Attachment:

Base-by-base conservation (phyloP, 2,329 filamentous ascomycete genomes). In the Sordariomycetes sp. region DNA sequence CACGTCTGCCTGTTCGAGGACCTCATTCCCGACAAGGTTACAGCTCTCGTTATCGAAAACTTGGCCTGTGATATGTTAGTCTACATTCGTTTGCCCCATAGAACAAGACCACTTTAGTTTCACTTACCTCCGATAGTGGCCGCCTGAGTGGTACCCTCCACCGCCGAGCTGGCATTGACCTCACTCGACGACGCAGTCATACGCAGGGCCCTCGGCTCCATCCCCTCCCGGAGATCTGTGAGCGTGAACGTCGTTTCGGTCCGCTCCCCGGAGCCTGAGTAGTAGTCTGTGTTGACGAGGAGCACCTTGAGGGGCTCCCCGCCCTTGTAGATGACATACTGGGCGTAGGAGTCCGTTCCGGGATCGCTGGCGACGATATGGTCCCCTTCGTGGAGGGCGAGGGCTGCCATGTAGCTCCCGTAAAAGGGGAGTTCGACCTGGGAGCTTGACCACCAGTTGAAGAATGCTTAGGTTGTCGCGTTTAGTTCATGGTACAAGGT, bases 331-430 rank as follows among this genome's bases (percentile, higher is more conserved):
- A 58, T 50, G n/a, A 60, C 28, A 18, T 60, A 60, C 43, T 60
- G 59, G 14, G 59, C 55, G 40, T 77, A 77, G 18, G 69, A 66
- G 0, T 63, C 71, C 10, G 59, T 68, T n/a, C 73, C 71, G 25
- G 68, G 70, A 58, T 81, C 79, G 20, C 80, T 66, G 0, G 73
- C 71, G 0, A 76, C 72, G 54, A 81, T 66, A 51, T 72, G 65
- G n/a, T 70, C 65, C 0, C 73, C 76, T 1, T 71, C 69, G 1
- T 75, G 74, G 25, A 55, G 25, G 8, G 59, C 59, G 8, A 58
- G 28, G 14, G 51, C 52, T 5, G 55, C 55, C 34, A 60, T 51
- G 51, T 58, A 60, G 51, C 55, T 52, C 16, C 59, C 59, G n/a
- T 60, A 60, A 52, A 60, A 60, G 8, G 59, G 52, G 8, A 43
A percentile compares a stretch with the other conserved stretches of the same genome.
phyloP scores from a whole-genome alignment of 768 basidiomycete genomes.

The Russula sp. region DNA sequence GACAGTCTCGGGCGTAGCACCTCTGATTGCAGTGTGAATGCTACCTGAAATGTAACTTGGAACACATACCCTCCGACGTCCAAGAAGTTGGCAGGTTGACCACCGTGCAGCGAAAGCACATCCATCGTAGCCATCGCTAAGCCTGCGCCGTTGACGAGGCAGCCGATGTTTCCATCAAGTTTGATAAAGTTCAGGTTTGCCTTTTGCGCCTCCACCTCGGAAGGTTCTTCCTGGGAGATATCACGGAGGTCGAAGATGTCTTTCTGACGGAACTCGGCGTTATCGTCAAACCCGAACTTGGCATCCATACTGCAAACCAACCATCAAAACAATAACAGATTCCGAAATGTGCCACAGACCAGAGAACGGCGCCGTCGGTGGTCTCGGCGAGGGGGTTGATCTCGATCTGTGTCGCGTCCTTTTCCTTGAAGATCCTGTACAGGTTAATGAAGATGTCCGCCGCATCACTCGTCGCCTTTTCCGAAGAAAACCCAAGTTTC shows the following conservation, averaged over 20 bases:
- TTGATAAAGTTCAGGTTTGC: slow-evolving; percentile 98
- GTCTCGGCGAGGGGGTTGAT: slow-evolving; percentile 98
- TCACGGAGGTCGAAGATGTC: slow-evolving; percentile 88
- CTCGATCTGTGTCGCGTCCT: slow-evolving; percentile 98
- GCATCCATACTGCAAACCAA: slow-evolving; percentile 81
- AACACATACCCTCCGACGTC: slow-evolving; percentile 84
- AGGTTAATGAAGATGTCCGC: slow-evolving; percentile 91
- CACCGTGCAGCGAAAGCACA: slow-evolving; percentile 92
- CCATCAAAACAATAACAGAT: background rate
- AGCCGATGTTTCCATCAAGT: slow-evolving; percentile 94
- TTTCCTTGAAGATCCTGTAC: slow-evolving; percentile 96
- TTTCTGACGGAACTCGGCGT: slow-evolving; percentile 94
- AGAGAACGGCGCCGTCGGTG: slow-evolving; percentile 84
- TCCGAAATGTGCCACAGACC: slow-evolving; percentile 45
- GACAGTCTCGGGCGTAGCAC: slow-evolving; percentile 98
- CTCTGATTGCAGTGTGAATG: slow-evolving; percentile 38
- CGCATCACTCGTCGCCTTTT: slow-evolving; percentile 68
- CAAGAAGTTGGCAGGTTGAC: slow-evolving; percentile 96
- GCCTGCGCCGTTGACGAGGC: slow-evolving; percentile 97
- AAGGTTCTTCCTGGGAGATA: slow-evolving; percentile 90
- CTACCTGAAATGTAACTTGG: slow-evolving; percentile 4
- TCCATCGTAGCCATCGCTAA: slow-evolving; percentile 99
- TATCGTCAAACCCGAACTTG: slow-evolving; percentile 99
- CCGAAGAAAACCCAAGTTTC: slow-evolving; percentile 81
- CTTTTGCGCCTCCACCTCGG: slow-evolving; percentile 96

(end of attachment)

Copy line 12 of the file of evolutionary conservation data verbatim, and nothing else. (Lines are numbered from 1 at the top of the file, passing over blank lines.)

A percentile compares a stretch with the other conserved stretches of the same genome.